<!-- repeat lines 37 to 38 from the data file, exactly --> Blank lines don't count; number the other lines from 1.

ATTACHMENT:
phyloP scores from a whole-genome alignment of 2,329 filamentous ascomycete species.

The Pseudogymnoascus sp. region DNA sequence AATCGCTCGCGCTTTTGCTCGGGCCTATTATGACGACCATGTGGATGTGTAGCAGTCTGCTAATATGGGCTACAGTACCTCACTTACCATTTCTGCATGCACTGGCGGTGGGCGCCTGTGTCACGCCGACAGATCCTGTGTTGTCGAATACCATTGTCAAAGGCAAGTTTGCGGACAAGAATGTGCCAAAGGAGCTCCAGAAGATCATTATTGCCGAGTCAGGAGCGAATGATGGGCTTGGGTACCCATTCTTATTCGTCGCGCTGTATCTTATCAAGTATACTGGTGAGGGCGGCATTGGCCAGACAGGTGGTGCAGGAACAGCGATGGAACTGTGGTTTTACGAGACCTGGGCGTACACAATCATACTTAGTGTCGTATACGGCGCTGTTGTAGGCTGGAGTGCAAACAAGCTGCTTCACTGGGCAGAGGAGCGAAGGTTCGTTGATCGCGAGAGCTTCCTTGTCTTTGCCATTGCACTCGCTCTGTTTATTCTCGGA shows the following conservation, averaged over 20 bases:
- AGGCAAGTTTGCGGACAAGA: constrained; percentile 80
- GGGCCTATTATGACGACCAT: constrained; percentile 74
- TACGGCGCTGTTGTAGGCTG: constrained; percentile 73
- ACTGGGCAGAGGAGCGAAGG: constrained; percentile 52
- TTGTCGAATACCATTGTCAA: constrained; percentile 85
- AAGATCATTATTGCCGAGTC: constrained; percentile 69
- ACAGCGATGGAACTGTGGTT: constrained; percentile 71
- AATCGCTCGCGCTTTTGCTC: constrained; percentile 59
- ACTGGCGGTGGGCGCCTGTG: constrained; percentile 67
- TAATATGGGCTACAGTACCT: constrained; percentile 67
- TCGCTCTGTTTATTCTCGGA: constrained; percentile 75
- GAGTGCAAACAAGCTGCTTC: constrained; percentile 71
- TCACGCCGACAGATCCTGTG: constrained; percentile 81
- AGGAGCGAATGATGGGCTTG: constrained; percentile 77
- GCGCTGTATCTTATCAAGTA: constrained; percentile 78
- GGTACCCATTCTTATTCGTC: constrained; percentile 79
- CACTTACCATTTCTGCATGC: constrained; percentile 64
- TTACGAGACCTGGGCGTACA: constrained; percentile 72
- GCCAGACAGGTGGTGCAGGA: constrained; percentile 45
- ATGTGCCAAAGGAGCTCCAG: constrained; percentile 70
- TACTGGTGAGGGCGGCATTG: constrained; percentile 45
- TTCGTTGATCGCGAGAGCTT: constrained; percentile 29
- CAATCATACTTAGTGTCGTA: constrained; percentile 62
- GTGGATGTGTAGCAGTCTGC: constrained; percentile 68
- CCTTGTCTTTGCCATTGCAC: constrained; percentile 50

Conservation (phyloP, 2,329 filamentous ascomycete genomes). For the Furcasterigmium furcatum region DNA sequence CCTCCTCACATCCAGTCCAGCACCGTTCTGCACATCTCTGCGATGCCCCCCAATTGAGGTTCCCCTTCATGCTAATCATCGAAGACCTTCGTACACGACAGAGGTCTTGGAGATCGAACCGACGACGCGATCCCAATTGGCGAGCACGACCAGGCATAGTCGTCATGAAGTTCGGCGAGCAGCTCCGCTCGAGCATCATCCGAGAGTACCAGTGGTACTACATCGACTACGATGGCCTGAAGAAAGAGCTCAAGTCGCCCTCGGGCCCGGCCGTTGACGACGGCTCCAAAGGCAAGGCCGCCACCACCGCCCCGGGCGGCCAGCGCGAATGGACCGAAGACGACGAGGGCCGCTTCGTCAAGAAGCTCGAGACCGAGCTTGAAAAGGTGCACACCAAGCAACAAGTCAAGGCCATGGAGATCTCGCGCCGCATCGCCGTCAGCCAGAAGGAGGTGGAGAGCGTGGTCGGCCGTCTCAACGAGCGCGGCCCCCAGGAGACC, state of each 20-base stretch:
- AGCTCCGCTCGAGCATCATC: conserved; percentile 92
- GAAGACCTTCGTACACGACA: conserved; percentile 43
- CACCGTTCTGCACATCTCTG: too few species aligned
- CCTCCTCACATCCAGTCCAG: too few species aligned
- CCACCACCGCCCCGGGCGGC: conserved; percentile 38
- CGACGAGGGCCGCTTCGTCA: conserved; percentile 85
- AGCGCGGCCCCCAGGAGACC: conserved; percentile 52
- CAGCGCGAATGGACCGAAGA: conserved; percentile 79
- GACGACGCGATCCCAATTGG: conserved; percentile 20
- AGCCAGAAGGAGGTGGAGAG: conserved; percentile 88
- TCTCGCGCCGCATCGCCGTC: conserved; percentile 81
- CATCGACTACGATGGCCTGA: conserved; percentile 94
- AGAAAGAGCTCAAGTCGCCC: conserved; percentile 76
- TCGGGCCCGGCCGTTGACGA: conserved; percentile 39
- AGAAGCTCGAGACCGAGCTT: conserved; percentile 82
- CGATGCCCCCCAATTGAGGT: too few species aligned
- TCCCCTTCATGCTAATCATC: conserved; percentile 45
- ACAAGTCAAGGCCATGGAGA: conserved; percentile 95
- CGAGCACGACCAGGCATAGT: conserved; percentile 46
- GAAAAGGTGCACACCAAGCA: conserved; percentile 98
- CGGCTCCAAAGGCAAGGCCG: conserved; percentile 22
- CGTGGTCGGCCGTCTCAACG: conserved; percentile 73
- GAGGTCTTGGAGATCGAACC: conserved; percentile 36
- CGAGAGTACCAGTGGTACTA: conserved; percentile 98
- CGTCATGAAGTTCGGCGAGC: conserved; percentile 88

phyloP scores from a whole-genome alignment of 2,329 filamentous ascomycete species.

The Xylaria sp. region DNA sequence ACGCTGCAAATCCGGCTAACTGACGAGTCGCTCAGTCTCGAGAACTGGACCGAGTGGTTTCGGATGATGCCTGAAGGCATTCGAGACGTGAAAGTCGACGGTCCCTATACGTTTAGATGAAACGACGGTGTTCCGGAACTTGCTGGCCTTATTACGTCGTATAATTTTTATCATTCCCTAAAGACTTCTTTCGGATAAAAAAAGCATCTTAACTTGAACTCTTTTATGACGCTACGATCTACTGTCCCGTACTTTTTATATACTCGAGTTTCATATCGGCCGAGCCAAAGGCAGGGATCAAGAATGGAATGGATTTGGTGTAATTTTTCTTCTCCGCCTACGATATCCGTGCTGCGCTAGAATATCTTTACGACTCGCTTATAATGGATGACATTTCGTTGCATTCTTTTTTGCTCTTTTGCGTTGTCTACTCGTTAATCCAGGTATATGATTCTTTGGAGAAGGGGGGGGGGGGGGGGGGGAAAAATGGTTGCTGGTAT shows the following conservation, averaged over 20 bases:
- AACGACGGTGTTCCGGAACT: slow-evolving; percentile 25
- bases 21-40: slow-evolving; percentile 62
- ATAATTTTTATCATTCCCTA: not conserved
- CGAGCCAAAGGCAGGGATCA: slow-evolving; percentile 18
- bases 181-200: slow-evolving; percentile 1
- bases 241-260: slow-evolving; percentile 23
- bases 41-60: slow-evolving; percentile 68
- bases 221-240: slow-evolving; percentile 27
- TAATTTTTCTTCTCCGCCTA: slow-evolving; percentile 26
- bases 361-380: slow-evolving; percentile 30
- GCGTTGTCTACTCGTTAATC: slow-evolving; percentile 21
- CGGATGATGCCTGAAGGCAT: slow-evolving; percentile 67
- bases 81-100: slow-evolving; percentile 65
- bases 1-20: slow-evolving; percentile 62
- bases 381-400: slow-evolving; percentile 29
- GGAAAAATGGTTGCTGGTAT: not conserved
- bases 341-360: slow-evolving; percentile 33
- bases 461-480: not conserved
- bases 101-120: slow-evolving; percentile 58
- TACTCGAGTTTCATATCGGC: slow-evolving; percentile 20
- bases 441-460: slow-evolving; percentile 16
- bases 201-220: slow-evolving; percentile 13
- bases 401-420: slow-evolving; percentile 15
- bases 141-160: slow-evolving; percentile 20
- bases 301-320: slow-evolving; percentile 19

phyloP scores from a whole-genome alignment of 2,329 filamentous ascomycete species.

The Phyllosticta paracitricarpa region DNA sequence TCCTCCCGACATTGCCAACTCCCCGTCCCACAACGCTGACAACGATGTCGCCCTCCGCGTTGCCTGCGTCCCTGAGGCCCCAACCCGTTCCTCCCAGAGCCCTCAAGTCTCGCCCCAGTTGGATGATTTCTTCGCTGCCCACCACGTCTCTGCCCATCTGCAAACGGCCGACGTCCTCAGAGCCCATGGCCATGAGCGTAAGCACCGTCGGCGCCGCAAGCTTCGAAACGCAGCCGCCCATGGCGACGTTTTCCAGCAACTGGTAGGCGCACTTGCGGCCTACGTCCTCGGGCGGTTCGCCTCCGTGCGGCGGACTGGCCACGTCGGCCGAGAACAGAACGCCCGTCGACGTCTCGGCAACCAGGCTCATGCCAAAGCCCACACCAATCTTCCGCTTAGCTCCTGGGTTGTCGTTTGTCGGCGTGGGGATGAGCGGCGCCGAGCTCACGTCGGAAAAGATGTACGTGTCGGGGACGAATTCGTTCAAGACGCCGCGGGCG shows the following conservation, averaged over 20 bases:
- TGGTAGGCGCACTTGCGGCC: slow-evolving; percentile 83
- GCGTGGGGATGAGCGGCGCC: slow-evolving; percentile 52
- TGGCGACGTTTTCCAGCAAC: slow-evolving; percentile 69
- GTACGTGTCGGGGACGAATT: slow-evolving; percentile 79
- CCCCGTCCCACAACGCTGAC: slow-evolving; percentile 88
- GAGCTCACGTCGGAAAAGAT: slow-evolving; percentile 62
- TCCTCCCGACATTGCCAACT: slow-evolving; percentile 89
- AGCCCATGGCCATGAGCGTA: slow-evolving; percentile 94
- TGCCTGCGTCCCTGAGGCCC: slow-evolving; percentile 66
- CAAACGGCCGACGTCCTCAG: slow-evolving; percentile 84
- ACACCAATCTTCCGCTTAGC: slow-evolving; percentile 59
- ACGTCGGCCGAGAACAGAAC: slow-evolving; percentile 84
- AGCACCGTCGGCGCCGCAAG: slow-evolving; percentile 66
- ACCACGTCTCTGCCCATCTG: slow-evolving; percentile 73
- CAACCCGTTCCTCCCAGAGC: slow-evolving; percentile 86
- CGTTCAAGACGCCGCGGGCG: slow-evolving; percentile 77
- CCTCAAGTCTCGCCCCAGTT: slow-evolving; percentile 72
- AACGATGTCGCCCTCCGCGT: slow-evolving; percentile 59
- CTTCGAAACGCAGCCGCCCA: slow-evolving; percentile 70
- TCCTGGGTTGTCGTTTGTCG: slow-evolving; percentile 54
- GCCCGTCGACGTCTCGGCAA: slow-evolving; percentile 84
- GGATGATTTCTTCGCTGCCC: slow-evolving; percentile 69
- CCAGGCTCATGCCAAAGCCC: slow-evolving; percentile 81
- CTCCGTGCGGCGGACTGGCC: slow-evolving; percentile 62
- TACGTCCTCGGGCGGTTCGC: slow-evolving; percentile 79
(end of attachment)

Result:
- GACGACGCGATCCCAATTGG: conserved; percentile 20
- AGCCAGAAGGAGGTGGAGAG: conserved; percentile 88